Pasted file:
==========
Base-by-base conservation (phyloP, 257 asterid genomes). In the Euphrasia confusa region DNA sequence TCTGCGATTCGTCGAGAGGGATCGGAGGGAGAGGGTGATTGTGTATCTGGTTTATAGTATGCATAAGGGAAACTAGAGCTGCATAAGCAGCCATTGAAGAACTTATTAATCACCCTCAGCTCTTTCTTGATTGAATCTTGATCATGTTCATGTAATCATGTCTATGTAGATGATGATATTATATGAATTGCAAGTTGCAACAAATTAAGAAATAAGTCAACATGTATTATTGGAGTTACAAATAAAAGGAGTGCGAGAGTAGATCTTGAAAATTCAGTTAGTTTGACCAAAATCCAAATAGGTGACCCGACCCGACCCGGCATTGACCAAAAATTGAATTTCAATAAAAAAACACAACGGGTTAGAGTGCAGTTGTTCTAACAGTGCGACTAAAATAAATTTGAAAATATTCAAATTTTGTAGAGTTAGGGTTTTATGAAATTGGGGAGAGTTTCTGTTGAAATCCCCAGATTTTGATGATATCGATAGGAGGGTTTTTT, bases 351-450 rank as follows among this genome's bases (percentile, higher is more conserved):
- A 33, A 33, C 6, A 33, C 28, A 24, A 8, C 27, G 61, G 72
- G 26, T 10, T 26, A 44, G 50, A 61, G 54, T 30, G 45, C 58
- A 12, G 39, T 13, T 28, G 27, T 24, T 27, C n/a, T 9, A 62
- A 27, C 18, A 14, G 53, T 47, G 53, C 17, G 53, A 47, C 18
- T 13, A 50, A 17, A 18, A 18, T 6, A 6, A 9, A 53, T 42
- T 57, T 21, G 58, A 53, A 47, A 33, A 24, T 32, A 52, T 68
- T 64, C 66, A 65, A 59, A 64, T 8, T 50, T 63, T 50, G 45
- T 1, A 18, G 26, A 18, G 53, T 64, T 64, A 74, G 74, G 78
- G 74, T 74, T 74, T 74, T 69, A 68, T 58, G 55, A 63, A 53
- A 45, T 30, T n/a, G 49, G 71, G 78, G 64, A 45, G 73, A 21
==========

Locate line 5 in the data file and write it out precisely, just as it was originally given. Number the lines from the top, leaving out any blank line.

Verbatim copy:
- A 27, C 18, A 14, G 53, T 47, G 53, C 17, G 53, A 47, C 18